You said, that “CONUA was formed as a result of the Inenfiency of ASUU”. What will you do differently?
Once registered, we will redefine academic unionism in Nigeria that will enshrine democratic norms and transparency in ourselves and then fight for our collective rights from the government. We will bring back the glory of academics in the eyes of the public and Nigerian students. We will bring back community services in our domains for our students and communities.
We will opt for constructive engagement with the government particularly the National Assembly to reform our education laws and funding in Nigeria. The National Assembly has powers over the appropriation of funding and budgets, so they should be our focus to ensure more budgets are included for education. We intend to work with stakeholders to address brain drain in Nigeria and fight for increased welfare for Nigerian Lecturers.
Lastly, we want a union where until we exhaust all possible avenues for dialogue including the industrial courts, we will not institutionalize strikes and destruction of our academic calendar as is presently the case. We want a holistic education system reform because we take the products of our failed basic education that apply to our Universities and we are expected to transform them into good graduates after 4 years.
At this stage, we should be having a national dialogue about this mad rush for degrees and proliferation of Universities and what it takes for our national development vis-a-vis other technical and vocational skills that our youth actually need to generate jobs and stimulate the micro-economy.
With your current position, does that mean you are going to resume your lectures if the federal government lifts the COVID 19 closure order and ABU is reopened?
The University is run as a system. If one component is not available you cant function optimally. Of course, CONUA members and other ASUU members on IPPIS are not on strike technically. But as long as the other components of the University systems are operating, we are available to help.
Strikes by University lecturers have become an annual ritual. CONUA seems more constructive and less combative. How do you think this issue(s) can be settled once and for all?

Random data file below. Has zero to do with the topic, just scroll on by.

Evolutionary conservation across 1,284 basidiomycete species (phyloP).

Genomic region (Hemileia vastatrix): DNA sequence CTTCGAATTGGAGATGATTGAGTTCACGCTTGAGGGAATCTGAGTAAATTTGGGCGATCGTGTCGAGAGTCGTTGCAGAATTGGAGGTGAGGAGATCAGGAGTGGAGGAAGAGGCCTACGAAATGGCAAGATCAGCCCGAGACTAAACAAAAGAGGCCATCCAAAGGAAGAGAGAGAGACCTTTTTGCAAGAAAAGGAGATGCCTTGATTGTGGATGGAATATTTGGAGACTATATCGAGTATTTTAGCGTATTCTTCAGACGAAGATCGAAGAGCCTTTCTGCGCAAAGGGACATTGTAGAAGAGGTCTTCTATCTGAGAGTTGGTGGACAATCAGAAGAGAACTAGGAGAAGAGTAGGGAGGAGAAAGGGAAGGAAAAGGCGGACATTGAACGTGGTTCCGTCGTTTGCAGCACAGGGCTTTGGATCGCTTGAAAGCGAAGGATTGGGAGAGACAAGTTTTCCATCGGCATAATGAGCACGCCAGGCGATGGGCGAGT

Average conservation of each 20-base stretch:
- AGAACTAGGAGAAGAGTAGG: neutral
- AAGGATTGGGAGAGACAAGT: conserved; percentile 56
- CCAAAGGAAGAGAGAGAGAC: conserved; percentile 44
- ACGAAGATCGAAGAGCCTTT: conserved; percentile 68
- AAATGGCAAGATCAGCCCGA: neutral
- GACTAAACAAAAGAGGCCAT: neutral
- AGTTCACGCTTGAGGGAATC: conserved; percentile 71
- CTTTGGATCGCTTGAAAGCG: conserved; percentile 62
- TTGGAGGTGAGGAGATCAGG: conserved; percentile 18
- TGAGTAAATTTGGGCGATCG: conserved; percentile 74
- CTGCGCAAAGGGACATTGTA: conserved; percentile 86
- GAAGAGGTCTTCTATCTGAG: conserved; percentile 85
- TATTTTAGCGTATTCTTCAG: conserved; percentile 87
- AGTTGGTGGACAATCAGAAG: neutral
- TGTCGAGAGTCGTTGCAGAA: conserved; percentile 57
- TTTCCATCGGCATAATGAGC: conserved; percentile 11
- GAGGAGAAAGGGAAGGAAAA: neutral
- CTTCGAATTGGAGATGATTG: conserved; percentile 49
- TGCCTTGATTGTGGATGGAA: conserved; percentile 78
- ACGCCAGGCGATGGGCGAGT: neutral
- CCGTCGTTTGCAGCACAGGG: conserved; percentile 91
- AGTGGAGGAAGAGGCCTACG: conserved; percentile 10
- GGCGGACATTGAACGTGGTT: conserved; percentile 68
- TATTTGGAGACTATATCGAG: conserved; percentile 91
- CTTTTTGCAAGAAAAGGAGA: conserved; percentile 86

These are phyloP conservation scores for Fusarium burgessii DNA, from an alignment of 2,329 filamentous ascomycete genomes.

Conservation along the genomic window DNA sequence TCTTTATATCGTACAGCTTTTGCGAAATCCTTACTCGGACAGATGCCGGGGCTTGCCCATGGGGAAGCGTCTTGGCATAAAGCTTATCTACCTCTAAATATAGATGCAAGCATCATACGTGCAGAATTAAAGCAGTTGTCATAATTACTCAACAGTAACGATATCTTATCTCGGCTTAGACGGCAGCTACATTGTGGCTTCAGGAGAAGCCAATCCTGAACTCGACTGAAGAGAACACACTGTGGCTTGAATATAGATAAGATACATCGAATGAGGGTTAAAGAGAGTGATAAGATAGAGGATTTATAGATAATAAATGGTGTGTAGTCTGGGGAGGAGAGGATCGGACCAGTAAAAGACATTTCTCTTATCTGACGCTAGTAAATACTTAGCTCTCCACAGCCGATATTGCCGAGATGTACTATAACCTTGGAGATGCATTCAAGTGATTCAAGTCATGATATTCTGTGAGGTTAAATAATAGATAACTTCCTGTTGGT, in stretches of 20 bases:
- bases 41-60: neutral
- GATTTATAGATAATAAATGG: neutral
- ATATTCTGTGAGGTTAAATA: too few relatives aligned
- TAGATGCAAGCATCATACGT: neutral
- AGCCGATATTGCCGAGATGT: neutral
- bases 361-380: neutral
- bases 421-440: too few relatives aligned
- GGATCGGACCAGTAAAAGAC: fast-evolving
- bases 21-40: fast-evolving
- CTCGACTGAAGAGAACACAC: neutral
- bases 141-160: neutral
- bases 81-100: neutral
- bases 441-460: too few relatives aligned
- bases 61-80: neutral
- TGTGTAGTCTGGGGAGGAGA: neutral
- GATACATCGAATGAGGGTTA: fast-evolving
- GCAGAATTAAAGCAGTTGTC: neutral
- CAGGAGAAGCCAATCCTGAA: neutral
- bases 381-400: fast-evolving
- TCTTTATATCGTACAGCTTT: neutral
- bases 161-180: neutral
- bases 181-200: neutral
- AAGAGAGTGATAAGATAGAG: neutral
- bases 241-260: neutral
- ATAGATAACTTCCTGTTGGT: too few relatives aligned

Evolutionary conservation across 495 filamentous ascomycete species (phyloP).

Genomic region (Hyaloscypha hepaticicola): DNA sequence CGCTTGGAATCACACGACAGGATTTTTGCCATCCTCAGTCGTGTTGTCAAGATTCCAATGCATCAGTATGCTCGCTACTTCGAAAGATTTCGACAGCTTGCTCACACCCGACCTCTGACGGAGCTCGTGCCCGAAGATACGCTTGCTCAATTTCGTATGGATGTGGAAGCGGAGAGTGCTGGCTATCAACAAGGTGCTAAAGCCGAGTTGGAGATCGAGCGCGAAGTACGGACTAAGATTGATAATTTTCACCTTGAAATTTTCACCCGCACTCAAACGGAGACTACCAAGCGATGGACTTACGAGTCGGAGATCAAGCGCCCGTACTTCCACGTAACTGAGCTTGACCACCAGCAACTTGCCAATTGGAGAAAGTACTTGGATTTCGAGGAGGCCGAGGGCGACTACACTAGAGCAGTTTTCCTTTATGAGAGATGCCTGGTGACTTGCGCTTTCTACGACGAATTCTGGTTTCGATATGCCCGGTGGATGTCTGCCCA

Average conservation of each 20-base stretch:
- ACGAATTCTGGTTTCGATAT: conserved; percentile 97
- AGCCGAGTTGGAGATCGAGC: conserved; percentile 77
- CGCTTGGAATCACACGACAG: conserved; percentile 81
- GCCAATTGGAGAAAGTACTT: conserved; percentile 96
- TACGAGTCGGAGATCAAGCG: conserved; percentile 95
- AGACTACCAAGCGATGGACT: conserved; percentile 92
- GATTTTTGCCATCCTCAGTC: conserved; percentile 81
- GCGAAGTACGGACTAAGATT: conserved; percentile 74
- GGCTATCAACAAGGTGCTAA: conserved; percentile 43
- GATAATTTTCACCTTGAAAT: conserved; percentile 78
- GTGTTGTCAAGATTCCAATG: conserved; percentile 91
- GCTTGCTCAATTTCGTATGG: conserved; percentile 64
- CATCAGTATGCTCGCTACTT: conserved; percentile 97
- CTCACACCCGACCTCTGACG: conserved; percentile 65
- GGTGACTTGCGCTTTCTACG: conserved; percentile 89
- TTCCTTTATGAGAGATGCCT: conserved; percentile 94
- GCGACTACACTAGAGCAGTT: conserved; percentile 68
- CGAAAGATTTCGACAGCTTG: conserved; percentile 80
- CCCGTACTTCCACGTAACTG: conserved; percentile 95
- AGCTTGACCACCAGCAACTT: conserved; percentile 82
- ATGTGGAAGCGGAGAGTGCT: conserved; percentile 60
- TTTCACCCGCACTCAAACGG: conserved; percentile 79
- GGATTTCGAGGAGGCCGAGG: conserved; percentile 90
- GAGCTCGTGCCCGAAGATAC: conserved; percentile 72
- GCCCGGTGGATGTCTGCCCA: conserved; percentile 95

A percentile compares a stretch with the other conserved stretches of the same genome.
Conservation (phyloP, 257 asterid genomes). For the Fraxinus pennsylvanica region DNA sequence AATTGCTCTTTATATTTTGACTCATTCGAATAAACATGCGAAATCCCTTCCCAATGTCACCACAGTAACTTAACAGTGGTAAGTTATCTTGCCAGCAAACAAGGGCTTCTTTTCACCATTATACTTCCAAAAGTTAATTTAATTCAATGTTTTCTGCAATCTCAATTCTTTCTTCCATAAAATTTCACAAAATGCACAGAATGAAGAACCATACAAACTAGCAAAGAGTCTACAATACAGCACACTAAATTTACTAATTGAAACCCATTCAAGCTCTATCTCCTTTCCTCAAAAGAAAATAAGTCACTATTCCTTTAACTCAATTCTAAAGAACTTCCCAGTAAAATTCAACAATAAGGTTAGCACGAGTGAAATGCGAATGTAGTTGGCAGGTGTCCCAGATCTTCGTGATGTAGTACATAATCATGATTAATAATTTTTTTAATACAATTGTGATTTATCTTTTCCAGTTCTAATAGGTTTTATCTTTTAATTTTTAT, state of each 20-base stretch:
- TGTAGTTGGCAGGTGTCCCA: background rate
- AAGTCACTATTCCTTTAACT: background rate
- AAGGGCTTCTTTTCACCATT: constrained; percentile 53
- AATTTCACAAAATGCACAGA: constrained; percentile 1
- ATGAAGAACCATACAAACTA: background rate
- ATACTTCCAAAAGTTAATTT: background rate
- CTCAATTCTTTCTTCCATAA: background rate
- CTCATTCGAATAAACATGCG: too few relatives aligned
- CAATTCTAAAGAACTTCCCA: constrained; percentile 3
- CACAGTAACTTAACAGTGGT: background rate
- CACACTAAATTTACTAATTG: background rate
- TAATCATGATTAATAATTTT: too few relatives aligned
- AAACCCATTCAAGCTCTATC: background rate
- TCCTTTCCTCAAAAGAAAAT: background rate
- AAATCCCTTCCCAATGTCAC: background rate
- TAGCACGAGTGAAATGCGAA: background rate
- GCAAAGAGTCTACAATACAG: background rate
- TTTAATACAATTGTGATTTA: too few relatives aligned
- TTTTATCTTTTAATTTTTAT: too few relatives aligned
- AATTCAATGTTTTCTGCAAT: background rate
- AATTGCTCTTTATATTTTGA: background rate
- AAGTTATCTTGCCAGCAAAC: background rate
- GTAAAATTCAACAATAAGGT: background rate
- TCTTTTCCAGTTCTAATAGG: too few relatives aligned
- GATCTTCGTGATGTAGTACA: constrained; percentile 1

Whether all the solutions to this problem are available or not at this time, certainly, the solution to University strikes is not the present traditional approach which has clearly failed to prevent strikes. There has to be a new inclusive approach to engagement with government and CONUA is ready to provide that.
We are in the middle of an epidemic hence I won’t let you off without mentioning it. What is your view about the government’s handling of the epidemic so far?
I will commend the government efforts in this because they started early enough. Closing borders, lockdowns, contact tracing, more testing centers, etc. Our DG NCDC was part of an international fact-finding mission to China to understudy the pandemic and he is back here and doing a good job.
But we can all do our part to slow down the spread by observing the protocols set out by the NCDC. Avoid congregations, Stay at home, wash your hands, observe physical distancing, get quarantined and tested if in contact with a risk party, etc. I see national solidarity in the fight against COVID-19.
Donations are coming in from wealthy people, the Government is providing incentives but should do more than what they are doing now. I hope that in the end, this will be an opportunity for the government to having seen first hand our decayed health systems, provide funding including to Universities to step up research in epidemiology.